'Unless they'd murdered someone and wanted to bury the body.'
'Or wanted to murder someone by bashing them on the head!'
And a murderer would wear gloves and I was the last person to use the spade so my fingerprints would be all over it so I could be arrested for a murder I didn't do.
So I just want it put on record that I didn't do it. I can call you as my witnesses, can't I?
* * * * * * * * * *
Did anyone watch Doctor Who this weekend? Did anyone have the slightest idea what it was about? At least you know where you are with a dalek.
Saturday, June 07, 2008
Oh, by the way, he's promoting his caravan website. (I've seen James do this trick of invisible writing at Nourishing Obscurity but I don't know if I've done it right. To read it,click and drag your mouse across to highlight the blank.)
Now I'm going shopping - but not for a caravan - and I have to avoid seeing or hearing any of the rugby game being played between Wales and South Africa. It's only on Sky and that would mean going to the pub to watch and Husband has a fence to build, so we're watching the highlights later. So don't tell me the score!
'What are you doing?'
'I threw water over the radio.'
'Oh,' I said and went back to sleep.
Five hours or so later, when I woke, I said, 'Why did you throw water over the radio?'
'Because I didn't know the toothpicks were there.'
'You're lucky I didn't electrocute myself.'
Thursday, June 05, 2008
I'd forgotten to put out the rubbish so I said, 'Come on, George. You can come with me to protect me from baddies.'
'I'm comfy and don't want to get up.'
'I was comfy and didn't want to get up when you were barking at the crack of dawn this morning, so GET UP!'
He muttered his way round the garden.
But he got his own back this morning. There was a pile of puppy sick just behind the kitchen door. 'Why didn't you bark to say you wanted to go out?'
He just raised his eyebrows and looked at me.
For most dogs the question would be: what did you eat that made you sick?
For George the question is: what, out of the many things you shouldn't have eaten but did, made you sick?
I'm not going to list them. A newcomer to this blog would get the idea that I was a very neglectful mummy whereas it is George who is the very naughty - and stupid - puppy.
Wednesday, June 04, 2008
I'd been thinking that my weeks of leading by example and lifting my leg to the side while simultaneously saying, 'Cock your leg, George,' each time he coopied down to pee must have been having some effect but now I fear my clumsy enthusiasm may have put his progress back a few weeks.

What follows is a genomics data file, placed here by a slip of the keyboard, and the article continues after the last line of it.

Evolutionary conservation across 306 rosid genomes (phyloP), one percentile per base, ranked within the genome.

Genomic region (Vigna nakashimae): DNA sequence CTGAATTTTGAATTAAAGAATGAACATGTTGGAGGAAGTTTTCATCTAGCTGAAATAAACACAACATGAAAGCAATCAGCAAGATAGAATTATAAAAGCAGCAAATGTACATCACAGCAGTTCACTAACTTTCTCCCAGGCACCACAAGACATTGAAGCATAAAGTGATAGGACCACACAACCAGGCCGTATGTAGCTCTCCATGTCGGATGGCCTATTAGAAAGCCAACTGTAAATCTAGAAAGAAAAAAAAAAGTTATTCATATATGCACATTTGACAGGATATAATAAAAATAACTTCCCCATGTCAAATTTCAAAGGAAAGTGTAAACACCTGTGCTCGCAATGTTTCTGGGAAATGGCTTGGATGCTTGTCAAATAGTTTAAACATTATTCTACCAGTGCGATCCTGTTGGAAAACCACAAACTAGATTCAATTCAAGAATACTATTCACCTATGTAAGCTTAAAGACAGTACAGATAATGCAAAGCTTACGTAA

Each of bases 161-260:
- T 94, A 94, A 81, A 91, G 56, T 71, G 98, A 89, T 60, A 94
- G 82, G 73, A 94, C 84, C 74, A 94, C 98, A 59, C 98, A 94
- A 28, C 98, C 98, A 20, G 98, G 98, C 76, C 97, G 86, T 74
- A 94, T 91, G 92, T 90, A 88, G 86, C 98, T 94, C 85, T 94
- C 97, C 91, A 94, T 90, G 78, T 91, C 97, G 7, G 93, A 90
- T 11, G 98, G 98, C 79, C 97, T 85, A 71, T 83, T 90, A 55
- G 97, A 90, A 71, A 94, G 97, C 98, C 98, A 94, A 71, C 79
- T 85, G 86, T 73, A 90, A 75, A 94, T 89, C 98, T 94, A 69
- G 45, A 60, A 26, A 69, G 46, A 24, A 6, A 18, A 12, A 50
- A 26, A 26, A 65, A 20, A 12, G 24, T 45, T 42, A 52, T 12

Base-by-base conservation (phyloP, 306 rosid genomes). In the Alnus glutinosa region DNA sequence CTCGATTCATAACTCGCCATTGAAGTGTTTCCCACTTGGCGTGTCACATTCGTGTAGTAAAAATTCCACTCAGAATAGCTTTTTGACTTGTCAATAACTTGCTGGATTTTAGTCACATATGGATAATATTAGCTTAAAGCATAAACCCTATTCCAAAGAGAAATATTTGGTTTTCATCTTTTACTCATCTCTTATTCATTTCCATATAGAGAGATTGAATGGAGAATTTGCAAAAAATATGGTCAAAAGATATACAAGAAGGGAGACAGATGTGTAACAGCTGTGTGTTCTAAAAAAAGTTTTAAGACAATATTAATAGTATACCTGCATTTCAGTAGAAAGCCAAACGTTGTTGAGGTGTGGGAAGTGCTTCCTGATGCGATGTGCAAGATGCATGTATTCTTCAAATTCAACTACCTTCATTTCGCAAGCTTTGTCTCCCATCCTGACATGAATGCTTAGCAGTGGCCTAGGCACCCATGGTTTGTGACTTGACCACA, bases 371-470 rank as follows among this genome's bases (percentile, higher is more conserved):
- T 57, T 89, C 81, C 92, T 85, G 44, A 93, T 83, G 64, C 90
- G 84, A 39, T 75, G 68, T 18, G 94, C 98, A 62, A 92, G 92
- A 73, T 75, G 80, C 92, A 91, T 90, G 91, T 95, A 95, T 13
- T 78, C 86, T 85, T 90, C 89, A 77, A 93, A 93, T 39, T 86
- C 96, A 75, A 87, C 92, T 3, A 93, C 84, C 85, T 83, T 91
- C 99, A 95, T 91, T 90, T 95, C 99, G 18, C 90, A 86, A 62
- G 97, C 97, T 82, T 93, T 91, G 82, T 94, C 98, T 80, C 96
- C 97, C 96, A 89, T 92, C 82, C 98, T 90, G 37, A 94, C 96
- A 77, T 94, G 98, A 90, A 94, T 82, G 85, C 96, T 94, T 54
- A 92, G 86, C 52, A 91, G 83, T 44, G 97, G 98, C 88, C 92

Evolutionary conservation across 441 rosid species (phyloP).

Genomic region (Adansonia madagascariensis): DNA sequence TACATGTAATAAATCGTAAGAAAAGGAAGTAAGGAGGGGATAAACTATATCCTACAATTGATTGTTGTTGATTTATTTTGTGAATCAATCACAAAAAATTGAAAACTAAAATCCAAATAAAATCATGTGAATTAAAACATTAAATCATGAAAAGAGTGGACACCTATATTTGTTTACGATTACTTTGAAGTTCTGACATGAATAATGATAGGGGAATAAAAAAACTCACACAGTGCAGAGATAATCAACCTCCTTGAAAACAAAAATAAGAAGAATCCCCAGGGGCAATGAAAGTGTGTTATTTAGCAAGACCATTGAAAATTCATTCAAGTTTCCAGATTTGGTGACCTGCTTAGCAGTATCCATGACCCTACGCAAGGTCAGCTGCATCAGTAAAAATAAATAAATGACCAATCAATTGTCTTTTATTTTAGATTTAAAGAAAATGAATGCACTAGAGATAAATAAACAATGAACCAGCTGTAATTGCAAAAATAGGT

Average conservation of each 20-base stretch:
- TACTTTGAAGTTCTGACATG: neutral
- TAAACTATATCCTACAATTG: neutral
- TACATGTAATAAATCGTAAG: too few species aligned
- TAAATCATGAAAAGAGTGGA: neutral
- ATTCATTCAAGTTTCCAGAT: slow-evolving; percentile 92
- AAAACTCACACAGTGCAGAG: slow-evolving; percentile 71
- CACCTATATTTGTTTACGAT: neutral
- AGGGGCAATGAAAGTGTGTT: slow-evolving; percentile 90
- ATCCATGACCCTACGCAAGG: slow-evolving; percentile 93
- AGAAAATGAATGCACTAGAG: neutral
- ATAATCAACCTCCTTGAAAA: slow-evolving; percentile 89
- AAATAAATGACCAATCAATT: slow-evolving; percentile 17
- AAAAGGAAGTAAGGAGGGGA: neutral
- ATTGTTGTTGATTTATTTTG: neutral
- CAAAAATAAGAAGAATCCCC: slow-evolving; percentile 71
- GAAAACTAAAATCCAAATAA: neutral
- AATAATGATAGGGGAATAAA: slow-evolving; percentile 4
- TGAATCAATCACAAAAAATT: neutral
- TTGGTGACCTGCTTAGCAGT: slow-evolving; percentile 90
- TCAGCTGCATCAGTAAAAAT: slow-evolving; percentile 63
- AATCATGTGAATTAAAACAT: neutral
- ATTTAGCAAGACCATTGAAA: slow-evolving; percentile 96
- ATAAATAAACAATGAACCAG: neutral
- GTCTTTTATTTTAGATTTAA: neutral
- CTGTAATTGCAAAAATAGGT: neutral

Later on the walk he spotted the poo monster ... did I tell you about the poo monster? I don't think I did.
Last weekend in the woods there was a huge pile of horse poo on the middle of the path. It happened to be covered in a swarm of flies that took off as one when George went scurrying up to it. You have never seen a puppy move so fast! He stopped about five yards away, turned and began to bark ferociously. It took us another five minutes to persuade him to walk past and then it was on a circuitous route.
Today as we approached the remains of the pile, George waited for me to catch up so he could get me between him and the nasty poo monster that attacks innocent puppies. My little hero.
George is walking down the road outside.
It is a beautiful day. George could have free run of the garden (large enough for an average dog) if he could be trusted. As it is he has to be shut in. When I let him out later he escapes again. I wander down the road in search. I spot one open French door and really really hope he hasn't gone in through that.
Eventually I find him nosing around the neighbour's open van. He is so blatantly nosey! I despair.
I should explain that George was already on the other side of this tumbledown bit of the fence by the time I'd fetched the camera. When he disappears at the end, he's on the outside!
And he knew I was filming him. I was only a few feet away and he was calmly ignoring my instructions to 'come back in here, George!'
Here's my handle, here's my spout.
When I see the teacups hear me shout,
"Tip me up and pour me out!"
Tuesday, June 03, 2008
Judy, a rough sleeper, was completely plastered. (See glossary in side bar.) Usually she sleeps but last night she was particularly vocal. She was interrupting every two minutes although, strangely enough, her questions, on the whole, were sensible (-ish).
When Glenn came back he was carrying a bowl of water and some soap. He crossed the room, knelt at Judy's feet and asked if he could wash them for her. He took off her shoes and socks and gently bathed her feet. Judy was over-awed - she began singing 'Jesus loves me this I know.'
She refused to put her dirty socks back on afterwards (and they weren't any spare ones in the store). She'd been washed; her feet were clean; she wasn't going to besmirch them with soiled garments.
Last week Judy died on the streets of Swansea.
Monday, June 02, 2008
I left it on the side with my cod liver oil, evening primrose, glucosamine and gingko. He also ate the evening primrose, cod liver oil and one of the glucosamines. They're okay because Harvey used to have those (he didn't like the glucosamines either).
* * * * * * *
The vet phoned. Probably okay but keep an eye on him for drowsiness. As I am talking on the phone to her, George is climbing over the fence ...